Why do many plagues originate in Asia and Africa?

Urbanization, poaching and animal markets all facilitate the transmission of the virus to humans.

Although always appearing in human history, today epidemics seem to be on the rise. Over the past 20 years, coronavirus alone has caused three severe outbreaks worldwide. Notably, the time between outbreaks is getting shorter and shorter. According to Suresh V Kuchipudi, deputy director of the Animal Diagnostic Laboratory at the University of Pennsylvania, a microbiologist specializing in the study of viruses transmitted from animals to humans, most epidemics have at least one thing in common: they originate in viruses. Asia or Africa for a variety of reasons.

Why do many plagues originate in Asia and Africa?
Cattle farm in Zambia. (Photo: AFP).

Population shifts are one of the reasons why more and more diseases are originating in Asia or Africa. Rapid urbanization is taking place across Asia and the Pacific region, where 60% of the world’s population is concentrated. According to the World Bank, nearly 200 million people moved to urban areas in East Asia in the first decade of the 21st century.

Migration on such a large scale causes forest land to be destroyed to make way for residential areas. Wild animals are forced to approach cities and towns, clashing with livestock and people. Wild animals often carry viruses in their bodies. For example, bats contain hundreds of viruses. As a result, viruses that pass from one species to another can infect humans.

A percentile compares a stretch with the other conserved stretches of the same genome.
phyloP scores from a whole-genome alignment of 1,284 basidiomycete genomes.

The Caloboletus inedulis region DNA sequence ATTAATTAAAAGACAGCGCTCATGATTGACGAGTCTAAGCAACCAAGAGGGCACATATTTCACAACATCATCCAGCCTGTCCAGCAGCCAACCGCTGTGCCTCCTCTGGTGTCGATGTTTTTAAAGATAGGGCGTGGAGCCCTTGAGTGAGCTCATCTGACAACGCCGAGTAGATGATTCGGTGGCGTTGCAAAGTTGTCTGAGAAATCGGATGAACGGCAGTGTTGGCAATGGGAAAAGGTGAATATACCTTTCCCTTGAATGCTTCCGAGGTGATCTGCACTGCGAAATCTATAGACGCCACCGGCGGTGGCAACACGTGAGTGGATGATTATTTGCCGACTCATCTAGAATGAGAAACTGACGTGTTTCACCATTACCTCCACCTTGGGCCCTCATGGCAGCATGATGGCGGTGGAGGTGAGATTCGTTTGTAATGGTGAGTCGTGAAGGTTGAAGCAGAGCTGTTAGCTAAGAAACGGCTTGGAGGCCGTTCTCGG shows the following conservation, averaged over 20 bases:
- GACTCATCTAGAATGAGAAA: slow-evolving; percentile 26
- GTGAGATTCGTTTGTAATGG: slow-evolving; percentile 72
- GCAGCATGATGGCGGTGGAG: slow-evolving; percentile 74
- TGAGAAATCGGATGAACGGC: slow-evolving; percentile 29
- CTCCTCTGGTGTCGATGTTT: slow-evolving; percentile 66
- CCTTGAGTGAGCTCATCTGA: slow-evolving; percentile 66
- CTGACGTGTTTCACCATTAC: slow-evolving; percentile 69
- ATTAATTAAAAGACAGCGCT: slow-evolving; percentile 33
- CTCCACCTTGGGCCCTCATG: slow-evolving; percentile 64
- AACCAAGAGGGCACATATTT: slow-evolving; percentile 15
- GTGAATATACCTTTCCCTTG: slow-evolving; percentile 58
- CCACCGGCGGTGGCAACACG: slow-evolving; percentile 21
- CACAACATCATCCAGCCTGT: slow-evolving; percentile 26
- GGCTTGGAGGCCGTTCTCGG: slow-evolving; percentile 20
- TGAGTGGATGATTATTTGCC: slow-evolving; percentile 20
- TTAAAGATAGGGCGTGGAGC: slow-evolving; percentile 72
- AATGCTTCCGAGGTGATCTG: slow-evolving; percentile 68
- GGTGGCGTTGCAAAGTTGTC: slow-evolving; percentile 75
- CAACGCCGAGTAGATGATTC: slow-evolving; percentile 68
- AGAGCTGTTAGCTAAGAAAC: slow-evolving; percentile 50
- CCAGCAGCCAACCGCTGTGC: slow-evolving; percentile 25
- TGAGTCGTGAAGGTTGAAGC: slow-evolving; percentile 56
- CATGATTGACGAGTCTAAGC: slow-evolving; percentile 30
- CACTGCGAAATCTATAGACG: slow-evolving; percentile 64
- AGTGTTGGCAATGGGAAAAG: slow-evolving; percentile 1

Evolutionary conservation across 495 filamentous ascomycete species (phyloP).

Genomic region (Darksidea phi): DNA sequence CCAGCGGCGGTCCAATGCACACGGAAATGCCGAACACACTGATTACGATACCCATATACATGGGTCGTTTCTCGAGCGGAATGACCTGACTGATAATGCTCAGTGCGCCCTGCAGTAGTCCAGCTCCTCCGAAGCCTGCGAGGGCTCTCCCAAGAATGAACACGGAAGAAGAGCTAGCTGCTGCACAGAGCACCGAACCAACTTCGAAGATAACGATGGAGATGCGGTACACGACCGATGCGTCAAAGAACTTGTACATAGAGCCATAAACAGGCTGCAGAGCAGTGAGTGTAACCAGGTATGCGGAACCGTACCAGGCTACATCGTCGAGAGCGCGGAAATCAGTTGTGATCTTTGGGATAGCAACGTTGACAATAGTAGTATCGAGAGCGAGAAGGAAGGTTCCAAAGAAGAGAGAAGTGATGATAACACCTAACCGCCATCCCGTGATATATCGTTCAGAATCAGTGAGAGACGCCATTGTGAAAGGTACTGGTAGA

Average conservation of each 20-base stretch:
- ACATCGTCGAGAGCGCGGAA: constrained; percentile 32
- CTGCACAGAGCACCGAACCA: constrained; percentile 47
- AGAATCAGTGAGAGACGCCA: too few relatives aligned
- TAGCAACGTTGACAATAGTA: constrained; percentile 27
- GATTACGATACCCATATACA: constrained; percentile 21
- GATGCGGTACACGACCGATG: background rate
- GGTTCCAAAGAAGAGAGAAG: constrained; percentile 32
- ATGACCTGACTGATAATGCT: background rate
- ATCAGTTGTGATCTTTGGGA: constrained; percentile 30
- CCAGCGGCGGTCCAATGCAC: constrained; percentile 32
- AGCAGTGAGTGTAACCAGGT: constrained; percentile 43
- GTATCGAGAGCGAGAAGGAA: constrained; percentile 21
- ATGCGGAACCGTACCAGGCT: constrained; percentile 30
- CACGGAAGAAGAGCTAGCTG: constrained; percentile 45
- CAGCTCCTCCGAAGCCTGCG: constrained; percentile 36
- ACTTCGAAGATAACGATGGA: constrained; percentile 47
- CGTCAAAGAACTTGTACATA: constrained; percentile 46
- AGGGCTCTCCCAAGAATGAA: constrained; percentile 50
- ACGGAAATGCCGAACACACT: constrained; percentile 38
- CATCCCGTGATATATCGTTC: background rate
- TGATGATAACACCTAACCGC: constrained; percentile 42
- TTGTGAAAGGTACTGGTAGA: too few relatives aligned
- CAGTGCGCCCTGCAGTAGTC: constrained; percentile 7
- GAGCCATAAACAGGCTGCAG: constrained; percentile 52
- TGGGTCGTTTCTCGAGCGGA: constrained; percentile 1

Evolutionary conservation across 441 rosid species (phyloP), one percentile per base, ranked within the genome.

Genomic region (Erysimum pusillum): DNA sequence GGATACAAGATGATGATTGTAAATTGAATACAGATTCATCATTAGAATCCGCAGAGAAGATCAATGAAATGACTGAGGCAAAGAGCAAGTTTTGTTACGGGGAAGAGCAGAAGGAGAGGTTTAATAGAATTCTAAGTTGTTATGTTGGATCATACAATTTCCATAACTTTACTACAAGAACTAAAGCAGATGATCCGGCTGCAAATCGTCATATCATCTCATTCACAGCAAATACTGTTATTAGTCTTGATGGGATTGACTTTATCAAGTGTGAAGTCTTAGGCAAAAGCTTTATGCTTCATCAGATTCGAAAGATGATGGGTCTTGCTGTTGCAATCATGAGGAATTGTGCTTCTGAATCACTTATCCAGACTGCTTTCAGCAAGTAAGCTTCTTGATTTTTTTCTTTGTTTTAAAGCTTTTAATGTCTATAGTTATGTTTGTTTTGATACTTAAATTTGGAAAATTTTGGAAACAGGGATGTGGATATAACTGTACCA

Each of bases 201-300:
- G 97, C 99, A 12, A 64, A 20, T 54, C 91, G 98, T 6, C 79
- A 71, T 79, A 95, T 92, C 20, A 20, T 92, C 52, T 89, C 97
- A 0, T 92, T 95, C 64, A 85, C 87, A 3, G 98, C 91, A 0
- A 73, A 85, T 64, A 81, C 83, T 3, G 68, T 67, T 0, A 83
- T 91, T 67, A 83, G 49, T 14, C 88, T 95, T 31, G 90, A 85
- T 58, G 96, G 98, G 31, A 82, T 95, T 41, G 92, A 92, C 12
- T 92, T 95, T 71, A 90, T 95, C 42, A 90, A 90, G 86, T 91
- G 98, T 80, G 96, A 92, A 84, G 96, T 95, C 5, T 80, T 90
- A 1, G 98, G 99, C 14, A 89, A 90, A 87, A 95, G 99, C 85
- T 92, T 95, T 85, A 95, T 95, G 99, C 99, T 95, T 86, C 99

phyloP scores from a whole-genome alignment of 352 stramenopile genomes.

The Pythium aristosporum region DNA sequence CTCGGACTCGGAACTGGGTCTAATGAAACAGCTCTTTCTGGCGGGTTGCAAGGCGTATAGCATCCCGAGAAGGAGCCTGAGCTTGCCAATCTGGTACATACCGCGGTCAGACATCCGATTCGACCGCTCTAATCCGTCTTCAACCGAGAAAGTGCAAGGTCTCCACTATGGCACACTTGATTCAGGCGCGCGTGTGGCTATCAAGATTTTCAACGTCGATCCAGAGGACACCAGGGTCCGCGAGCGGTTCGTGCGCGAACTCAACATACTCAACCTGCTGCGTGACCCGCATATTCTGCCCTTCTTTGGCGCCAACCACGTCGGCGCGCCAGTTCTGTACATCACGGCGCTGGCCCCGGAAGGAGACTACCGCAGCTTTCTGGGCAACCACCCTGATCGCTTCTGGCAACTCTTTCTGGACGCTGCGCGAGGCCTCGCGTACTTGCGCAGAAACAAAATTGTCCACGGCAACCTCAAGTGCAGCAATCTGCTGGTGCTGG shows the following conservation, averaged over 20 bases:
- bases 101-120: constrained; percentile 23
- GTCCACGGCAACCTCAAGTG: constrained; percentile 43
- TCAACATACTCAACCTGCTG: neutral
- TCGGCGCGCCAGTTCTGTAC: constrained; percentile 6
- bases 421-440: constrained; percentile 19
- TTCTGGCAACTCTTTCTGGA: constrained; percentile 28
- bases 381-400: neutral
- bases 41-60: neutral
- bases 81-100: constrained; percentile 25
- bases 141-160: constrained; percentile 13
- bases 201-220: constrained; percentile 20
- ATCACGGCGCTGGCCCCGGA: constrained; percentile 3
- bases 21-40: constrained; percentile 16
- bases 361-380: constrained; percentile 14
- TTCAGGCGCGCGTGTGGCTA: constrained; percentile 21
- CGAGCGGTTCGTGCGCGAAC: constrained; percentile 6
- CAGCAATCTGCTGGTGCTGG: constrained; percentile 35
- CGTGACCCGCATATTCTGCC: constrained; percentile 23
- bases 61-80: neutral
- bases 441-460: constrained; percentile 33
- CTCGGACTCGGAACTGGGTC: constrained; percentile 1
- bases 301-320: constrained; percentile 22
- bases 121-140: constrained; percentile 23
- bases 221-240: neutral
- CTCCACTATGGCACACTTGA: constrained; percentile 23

Urbanization becomes a vicious circle . More people, deforestation, expansion of settlements and loss of natural habitats have led to the extinction of predators, including many rat-eating species. The exploding rat population brings with it the risk of an outbreak of infectious diseases. A large part of East Africa’s population still lives in rural areas. Therefore, urbanization will continue in the coming decades.

The tropics have a high ecological diversity, and also store large amounts of pathogens, increasing the likelihood of new pathogens appearing. In both Asia and Africa, many households depend on subsistence agriculture and their meat sources are livestock and poultry. Disease control, feed management and animal housing are extremely limited. Cattle, poultry and pigs can carry diseases and are in frequent close contact with each other, wildlife and people.

Not only farm, live animal market is very popular in two continents with crowded environment and close distance between species. This also plays an important role in allowing pathogens to emerge and spread from one species to another.

Hunting and butchering of wild animals for meat is particularly common in sub-Saharan Africa. These activities not only threaten mammal species and alter ecosystems, but also open up key routes of infection for zoonotic viruses. Similarly, Asia is a huge market for traditional medicine products. Tigers, bears, pangolins and many other species are poached for their body parts used in medicine, contributing to increased human-animal interactions.

Thousands of viruses continue to evolve . The risk of a new epidemic emerging in Asia or Africa is only a matter of time. While it is difficult to predict the exact sequence of events that lead to disease, we can certainly reduce the risk by developing measures to reduce human impact on ecosystems, prevent deforestation, and prevent deforestation. reduce human-animal contact.